Why Do Greeks Dye Eggs Red for Easter?

Why Do Greeks Dye Eggs Red for Easter?

–¡”◊¡-¡—√œ” ¬¡ÿ…Ãœ  œ  …ÕŸÕ ¡’√ŸÕFor Orthodox Christians, one of the oldest Easter traditions are dyed eggs, which are associated with the crucifixion and resurrection of Jesus. Eggs symbolize the empty rock tomb from which Jesus arose after his crucifixion and are used as universal means of greeting and presentation for Christian believers, while also foretelling the eternal life experience which awaits true believers after death.

The choice of red — the color of life and victory — bears a long history and dates to ancient Mesopotamia, where early Christians stained eggs red in memory of the blood of Jesus, who was crucified for the salvation of all mankind.

The reason the Greek Orthodox Church adopted the custom is still disputed and many sources indicate different reasons.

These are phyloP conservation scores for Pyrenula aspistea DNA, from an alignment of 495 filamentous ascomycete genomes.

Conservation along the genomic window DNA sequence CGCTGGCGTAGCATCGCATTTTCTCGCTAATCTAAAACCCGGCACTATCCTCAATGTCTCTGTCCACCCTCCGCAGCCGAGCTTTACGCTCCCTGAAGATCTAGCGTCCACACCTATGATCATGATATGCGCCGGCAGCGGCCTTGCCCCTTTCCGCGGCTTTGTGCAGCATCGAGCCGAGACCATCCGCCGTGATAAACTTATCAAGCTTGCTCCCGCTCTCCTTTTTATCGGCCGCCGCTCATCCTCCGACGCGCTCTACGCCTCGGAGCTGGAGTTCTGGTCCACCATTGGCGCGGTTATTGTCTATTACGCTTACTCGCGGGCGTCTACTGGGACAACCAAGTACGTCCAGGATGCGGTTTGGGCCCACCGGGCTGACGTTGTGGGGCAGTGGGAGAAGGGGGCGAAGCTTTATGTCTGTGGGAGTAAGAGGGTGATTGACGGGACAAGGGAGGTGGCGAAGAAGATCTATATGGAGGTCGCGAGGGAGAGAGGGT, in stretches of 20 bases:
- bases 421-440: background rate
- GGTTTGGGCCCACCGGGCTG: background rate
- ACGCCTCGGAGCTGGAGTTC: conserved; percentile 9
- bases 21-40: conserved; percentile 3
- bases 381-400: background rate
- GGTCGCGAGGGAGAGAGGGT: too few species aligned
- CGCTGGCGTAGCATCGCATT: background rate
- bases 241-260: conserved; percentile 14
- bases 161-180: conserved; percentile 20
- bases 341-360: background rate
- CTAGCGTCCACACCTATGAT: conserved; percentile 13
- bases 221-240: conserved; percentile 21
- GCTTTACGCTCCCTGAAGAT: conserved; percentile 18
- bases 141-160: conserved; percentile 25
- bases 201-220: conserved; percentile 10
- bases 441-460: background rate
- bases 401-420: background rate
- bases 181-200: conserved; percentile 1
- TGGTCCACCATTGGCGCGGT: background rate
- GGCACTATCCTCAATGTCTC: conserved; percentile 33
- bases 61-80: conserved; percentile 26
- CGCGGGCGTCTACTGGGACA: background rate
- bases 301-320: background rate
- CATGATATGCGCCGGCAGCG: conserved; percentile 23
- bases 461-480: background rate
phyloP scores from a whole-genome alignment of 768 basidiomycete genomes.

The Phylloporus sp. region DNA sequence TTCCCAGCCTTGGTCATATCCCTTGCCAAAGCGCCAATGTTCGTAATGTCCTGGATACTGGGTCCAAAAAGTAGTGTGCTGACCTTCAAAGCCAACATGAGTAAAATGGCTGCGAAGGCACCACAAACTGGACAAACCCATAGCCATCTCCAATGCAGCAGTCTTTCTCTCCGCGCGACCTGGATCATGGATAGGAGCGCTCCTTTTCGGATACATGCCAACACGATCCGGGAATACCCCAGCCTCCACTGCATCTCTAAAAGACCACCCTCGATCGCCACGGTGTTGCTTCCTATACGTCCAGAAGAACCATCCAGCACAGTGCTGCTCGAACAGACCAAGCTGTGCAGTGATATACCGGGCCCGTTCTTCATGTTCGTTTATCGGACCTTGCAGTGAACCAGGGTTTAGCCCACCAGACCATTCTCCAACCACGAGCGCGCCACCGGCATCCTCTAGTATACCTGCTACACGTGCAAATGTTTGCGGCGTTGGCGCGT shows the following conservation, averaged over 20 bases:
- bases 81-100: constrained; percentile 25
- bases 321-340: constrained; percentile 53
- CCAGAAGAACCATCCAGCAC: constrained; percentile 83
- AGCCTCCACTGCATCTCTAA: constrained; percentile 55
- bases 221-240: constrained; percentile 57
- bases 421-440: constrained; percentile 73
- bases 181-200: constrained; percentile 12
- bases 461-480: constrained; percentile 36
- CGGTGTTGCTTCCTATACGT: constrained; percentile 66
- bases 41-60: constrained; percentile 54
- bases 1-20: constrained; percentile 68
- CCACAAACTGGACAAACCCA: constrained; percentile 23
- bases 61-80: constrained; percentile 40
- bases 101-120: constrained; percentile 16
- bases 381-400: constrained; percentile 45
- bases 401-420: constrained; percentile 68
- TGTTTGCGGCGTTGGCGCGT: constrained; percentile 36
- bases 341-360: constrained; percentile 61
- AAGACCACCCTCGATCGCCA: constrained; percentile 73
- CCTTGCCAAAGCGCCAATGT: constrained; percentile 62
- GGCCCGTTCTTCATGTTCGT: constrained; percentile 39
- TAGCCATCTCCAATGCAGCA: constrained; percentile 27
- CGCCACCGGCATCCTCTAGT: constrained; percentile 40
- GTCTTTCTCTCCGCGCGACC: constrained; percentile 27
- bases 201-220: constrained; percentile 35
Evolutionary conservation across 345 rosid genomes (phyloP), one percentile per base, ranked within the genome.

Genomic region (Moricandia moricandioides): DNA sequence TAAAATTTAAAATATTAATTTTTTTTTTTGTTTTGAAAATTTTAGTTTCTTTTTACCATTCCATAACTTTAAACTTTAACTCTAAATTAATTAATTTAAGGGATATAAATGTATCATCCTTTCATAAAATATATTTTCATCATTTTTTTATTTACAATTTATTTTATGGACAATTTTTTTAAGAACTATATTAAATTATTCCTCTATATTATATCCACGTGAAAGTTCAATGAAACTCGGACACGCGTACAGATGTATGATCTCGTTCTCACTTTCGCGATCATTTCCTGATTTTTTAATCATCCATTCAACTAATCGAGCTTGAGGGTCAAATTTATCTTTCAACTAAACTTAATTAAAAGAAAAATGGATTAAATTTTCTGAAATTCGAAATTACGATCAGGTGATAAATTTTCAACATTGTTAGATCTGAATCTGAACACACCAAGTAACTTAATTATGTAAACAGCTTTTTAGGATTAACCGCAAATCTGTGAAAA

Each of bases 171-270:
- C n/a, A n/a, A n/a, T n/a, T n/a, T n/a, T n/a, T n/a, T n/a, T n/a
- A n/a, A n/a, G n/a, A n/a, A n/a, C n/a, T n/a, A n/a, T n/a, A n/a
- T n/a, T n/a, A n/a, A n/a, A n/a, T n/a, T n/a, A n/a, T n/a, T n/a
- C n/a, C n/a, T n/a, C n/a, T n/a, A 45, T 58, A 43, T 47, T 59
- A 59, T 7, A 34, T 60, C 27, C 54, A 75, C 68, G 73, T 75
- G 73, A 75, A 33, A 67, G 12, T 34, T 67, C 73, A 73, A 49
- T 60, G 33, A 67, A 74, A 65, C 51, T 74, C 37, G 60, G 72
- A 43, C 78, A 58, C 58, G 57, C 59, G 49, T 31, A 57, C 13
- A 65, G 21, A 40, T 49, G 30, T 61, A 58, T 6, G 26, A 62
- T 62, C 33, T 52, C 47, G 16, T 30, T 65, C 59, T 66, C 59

The most renowned story links Mary Magdalene to the red Easter eggs custom, who being the first to have seen the empty tomb of Jesus after his resurrection, went to the Roman emperor to inform him of the miracle.

The emperor, however, didn’t believe what he was told and announced that he would believe the claims of Mary Magdalene only if the eggs in a basket next to him would turn red instantly, which they did.

A second story has it that the Virgin Mary offered her son’s guards a basket of eggs so that they would treat him well. The eggs turned red when Virgin Mary soaked them with her tears.

According to a variation of the story, an unknown woman would believe in the news of Jesus’ resurrection, only if the eggs she was holding in her hands would turn red. Miraculously, the eggs changed color as soon as she formed her doubt.

The Greek Orthodox tradition is for eggs to be dyed red on Holy Thursday in commemoration of the Last Supper, the final meal which Jesus shared with his Apostles in Jerusalem before his crucifixion.

It is common belief that dyed Easter eggs can stay edible forty days without being refrigerated. If, however, a priest blesses the eggs on Easter Sunday, they are said to last a whole year without turning bad.